• The major disadvantages of project finance are:
    • Complexity of the process due to the increase in the number of parties and the transaction cost.
    • Expensive as the project development and diligence process is a costly affair.
    • Litigious with regard to negotiations.
    • Complexity due to lengthy documentation.
    • Requires broad risk analysis and evaluation to be performed.
    • Requires qualified people for performing the complicated procedures of project finance.
    • Obligations regarding the trust fund account need to clearly specify.
    • Higher level of control, which might be exercised by the banks, which might bring conflict with the businesses or contracts.
  • Breakage
    1. Breakage – cost of early termination of an interest rate swap, fixed-rate loan or bond, an inflation-indexed loan or an inflation swap
  • LIBOR breakage
    1.  cost of early termination of a LIBOR rate loan
  • Swap breakage
    1.  cost of early termination of a swap, calculated based on the current value of the swap
  • Credit enhancement
    1. Credit enhancement – provision of guarantee, standby loan or other financial security for a project financing
  • Comfort letter
    1. Comfort letter - Written assurance by a subsidiary's parent company used to offer 'comfort' to the buyer as to the seller's ability or willingness to perform its obligations. Comfort letters are often used because the seller is unable or unwilling to provide a guarantee on a certain outcome, such as the performance of a security.
  • Concession agreement
    1. Concession agreement – an agreement between a project company (and the project sponsors, in some situations) and the host government, in which the project company is granted authority to develop, construct, and operate a project for a limited period of time until financing is paid and a negotiated equity return is earned; commonly used in BOT or BOOT projects
  • Countertrade
    1. Countertrade - Counter trade is an import / export relationship between nations or large companies in which good and/or services are exchanged for goods and services instead of money.
  • "Creeping" expropriation
    1. "Creeping" expropriation – a series of act which, over time, have an expropriatory effect
  • Currency swap
    1. Currency swap – a hedging contract to fix the future exchange rate of one currency against another
  • Devaluation
    1. Devaluation – a government action designed to reduce the purchasing power or value of its currency as against convertible currencies
  • Enclave project
    1. Enclave project – a project financeable by the International Bank for Reconstruction and Development (IBRD) in a country otherwise ineligible for IBRD loans because the project can generate enough foreign exchange to service the debt; guarantees or other credit enhancement exist for the benefit of the IBRD; and project revenues are capable of segregation for servicing of the IBRD loan.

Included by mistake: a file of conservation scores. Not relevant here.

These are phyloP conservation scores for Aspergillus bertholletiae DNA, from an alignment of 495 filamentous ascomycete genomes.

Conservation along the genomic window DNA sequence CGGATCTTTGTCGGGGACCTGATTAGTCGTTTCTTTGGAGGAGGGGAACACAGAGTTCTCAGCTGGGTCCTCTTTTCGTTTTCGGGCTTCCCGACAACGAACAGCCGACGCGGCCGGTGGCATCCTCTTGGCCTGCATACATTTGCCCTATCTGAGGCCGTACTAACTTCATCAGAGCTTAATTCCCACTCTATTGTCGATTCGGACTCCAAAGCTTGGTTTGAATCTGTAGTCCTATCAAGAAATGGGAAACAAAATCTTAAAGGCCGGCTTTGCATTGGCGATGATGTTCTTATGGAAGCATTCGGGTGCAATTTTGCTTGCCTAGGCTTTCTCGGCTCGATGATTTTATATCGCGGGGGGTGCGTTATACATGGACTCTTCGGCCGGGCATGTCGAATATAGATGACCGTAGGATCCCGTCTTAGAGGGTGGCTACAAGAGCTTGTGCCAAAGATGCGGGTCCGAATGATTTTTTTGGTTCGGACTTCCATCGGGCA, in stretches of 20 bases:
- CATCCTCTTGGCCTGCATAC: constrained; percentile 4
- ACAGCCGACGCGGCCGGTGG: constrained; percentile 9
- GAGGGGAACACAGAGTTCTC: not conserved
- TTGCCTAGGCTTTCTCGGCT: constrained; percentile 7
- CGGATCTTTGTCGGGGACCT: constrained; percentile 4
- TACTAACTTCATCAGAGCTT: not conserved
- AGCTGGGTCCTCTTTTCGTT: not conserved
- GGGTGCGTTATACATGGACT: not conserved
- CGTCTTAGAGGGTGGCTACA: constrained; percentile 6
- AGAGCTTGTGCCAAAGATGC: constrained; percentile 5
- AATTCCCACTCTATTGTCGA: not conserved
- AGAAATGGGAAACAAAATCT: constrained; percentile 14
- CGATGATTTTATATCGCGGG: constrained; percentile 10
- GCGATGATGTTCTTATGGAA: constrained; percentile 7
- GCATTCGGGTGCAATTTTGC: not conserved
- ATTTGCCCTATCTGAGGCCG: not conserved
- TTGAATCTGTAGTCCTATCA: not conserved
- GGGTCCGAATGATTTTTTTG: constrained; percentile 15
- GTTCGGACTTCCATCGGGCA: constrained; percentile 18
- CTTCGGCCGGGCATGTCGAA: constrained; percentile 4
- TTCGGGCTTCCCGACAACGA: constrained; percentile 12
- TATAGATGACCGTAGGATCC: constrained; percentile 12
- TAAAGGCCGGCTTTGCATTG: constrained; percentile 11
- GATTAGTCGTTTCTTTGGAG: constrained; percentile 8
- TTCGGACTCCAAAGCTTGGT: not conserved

• Exchange controls
    1. Exchange controls – procedures established by a government to allow conversion of local currency to foreign, hard currency in an orderly manner that promotes policy goals
  • Force majeure
    1. Force majeure – an event outside the reasonable control of the effected party to a contract, which it could not have prevented by good industry practices or by the exercise of reasonable skill and judgment, which typically excuses certain negotiated portions of contract performance during its pendency
  • Gross-up (in context of withholding taxes)
    1. Gross-up (in context of withholding taxes) – increase a payment to compensate for tax deductions
  • Guaranteed investment contract ("GIC")
    1. Guaranteed investment contract ("GIC") – a fixed rate of interest paid by a depository bank on the proceeds of a bond issue until these are required to pay construction costs for a project
  • Hard costs
    1. Hard costs - Hard costs are direct costs incurred in relation to a specific construction project. Hard costs may be directly related to construction, including labor, materials, equipment, basic building services, shell features, interior enclosures, fit-out costs, mechanical services and electrical services. 
  • Hedge
    1. Hedge – a contract in the derivative, financial or commodity markets to protect the project company against adverse movements in interest rates, price inflation, currency-exchange rates or commodity prices
  • Hedging interest rates (interest rate swaps, caps, collars)

    1. Hedging interest rates (interest rate swaps, caps, collars) An interest rate swap is a contract in the derivative, financial or commodity markets to protect the project company against adverse movements in interest rates 
  •  interest rate cap

    An interest rate cap is a derivative in which the buyer receives payments at the end of each period in which the interest rate exceeds the agreed strike price

  • interest rate collar

    An interest rate collar is an investment strategy that uses derivatives to hedge an investor's exposure to interest rate fluctuations. The investor purchases an interest rate ceiling for a premium, which is offset by selling an interest rate floor.

  • IDC

    1. IDC (Interest During Construction) – interest during construction
  • Implementation agreement
    1. Implementation agreement - a project-specific agreement between the government and a developer that provides government assurances and guarantees to developers required for successful project development and allocation of risks that promotes equity investments and debt financing
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What must a country do to establish PPP financing? 
  • Investments designated for PPP arrangements need to be fit with a country’s growth and development strategy.
  • Legal and regulatory frameworks for PPP must provide adequate protection and obligations for all parties involved in a PPP arrangement
  • Institutional framework must provide the support and incentives for proper PPP implementation, with viable coordination between the different parts of government involved.